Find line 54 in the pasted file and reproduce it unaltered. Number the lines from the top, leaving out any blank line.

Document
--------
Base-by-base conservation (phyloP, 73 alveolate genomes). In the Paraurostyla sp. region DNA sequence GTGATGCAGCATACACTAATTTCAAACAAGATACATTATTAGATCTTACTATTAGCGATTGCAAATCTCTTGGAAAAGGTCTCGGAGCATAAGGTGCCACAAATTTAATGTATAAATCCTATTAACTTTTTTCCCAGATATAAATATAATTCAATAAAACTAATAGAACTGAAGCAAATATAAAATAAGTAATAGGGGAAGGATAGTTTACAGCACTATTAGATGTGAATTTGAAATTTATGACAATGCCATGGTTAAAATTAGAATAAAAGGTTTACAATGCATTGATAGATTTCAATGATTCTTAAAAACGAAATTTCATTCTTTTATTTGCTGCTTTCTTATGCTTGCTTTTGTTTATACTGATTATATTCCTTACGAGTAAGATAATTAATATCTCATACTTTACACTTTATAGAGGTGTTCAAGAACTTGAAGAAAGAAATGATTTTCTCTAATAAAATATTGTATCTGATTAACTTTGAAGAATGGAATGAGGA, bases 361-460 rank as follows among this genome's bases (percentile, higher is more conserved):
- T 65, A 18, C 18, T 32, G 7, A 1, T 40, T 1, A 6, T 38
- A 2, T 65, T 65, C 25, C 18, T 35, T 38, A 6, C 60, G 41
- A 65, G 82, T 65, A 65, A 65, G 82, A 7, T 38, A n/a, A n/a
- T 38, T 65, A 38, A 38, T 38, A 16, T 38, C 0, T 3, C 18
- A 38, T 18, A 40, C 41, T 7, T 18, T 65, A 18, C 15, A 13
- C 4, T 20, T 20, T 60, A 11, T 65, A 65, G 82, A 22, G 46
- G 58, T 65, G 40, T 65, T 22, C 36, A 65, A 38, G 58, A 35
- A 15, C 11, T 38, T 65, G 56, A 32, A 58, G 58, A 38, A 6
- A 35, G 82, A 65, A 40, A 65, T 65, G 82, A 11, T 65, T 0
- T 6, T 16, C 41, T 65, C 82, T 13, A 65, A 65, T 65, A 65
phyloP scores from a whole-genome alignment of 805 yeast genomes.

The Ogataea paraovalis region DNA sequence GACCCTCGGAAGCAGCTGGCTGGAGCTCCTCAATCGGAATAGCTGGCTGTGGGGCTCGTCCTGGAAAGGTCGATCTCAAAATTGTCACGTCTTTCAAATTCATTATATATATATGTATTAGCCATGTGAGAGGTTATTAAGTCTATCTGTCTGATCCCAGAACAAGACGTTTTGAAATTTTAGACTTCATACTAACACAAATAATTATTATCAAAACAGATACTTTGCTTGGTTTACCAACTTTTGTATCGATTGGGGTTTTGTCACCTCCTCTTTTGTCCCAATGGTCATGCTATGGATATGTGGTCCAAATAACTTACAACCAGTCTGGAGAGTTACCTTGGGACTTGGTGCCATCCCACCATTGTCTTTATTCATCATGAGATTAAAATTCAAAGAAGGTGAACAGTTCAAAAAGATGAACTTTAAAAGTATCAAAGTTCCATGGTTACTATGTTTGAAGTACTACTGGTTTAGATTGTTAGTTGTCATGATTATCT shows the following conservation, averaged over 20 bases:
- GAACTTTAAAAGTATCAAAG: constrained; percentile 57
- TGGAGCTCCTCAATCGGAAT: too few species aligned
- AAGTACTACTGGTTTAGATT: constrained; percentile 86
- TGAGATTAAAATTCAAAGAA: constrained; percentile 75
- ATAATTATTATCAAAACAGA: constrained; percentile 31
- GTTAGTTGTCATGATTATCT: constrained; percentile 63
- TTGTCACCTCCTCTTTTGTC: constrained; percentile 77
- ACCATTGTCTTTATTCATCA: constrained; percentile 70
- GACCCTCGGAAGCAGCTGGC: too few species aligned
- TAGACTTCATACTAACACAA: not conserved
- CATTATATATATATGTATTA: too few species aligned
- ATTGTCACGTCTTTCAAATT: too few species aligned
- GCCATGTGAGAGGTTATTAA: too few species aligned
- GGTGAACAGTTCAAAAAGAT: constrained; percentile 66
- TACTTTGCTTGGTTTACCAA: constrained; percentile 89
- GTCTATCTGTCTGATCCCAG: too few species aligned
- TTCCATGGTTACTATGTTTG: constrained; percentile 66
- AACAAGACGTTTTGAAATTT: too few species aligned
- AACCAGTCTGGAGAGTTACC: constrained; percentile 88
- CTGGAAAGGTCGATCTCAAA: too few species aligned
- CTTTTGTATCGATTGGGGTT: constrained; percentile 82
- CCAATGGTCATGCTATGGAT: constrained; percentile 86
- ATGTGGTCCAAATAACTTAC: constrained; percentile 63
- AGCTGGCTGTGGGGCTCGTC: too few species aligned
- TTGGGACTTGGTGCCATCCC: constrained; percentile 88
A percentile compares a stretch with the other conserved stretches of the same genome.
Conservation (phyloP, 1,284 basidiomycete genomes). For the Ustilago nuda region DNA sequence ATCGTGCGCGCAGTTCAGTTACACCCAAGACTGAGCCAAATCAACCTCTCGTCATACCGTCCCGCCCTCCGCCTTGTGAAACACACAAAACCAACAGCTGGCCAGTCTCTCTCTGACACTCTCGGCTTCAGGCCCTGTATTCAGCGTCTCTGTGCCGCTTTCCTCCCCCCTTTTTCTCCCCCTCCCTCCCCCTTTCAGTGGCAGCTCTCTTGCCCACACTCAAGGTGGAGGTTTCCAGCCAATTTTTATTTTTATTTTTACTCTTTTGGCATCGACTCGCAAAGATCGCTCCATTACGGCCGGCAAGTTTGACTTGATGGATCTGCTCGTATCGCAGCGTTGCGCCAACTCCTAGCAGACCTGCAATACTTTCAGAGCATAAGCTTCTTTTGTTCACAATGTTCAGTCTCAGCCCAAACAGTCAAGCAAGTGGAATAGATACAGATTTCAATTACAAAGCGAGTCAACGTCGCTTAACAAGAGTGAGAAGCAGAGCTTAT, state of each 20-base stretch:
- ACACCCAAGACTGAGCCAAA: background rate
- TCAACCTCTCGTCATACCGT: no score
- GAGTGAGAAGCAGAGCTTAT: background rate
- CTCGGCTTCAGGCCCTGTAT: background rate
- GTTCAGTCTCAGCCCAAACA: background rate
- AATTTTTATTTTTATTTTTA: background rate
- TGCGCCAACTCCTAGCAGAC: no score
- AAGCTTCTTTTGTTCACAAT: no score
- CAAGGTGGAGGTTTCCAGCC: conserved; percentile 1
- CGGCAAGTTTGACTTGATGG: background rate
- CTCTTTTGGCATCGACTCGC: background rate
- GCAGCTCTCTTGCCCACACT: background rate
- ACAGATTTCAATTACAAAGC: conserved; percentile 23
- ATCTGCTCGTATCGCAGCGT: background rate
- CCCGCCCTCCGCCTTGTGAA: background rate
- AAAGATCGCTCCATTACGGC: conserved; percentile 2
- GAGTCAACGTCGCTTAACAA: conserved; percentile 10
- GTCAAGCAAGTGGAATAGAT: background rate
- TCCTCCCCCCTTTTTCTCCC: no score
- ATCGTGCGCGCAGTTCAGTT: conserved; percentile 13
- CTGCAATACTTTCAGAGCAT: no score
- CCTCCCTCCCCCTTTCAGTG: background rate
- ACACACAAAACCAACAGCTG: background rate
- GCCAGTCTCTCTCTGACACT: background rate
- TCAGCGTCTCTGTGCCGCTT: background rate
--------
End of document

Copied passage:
- ATCTGCTCGTATCGCAGCGT: background rate